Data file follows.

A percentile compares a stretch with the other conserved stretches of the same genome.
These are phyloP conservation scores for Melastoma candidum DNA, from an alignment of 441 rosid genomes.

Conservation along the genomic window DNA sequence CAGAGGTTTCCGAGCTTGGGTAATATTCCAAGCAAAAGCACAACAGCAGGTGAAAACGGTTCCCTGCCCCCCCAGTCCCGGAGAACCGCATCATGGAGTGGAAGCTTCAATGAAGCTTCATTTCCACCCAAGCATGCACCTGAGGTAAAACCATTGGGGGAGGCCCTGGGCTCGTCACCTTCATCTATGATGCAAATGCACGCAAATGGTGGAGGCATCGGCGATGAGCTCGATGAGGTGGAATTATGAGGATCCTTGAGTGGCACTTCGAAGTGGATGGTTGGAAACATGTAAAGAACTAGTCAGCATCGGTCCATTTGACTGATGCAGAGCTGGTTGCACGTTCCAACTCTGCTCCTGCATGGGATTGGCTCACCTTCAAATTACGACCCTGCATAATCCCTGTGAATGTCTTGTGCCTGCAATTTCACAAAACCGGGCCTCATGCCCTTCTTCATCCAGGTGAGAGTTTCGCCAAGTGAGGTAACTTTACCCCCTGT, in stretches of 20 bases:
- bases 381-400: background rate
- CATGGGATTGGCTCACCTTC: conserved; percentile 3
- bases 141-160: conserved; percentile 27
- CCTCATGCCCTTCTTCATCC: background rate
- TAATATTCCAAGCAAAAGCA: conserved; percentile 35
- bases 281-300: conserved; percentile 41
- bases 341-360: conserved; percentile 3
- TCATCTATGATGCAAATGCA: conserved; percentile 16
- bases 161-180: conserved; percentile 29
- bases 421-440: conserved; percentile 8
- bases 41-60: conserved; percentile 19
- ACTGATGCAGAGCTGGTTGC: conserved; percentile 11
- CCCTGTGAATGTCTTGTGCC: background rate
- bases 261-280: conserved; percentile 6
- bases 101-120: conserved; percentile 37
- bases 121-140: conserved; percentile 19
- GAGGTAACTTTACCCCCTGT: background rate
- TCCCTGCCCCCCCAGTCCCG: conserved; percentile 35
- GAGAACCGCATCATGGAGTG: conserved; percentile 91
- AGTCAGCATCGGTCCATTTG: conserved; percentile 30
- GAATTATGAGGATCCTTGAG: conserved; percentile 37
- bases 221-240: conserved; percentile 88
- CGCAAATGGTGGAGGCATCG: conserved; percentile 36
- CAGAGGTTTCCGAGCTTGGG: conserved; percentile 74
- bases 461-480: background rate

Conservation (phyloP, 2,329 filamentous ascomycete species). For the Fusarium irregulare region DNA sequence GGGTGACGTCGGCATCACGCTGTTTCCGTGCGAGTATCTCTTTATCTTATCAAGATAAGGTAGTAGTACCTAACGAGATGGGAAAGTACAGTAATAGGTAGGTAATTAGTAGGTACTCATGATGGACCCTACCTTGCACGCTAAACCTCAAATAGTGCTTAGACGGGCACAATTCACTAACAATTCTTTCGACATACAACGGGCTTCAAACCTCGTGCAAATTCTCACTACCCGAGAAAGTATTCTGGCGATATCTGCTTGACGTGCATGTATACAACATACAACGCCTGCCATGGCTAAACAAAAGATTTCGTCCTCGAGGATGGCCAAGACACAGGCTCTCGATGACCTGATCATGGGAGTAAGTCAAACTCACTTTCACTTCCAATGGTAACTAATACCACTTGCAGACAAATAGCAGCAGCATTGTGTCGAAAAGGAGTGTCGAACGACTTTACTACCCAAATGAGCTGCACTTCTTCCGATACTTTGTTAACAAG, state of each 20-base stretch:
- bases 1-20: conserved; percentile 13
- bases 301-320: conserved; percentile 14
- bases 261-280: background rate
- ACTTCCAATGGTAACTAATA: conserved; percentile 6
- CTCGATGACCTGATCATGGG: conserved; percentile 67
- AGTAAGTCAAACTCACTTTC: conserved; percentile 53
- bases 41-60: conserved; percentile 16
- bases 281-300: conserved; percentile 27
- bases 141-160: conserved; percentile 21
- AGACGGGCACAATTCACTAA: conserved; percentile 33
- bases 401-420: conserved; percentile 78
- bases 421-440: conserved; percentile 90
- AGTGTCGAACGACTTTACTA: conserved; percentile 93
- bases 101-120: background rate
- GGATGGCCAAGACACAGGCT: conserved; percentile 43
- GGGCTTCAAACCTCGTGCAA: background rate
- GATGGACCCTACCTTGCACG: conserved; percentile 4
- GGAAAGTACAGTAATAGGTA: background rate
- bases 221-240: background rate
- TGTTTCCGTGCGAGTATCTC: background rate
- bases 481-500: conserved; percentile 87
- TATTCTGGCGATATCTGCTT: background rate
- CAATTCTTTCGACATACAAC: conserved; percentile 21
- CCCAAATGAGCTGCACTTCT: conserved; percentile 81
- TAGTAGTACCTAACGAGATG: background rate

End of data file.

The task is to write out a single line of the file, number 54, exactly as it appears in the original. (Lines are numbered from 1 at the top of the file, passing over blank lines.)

- TAGTAGTACCTAACGAGATG: background rate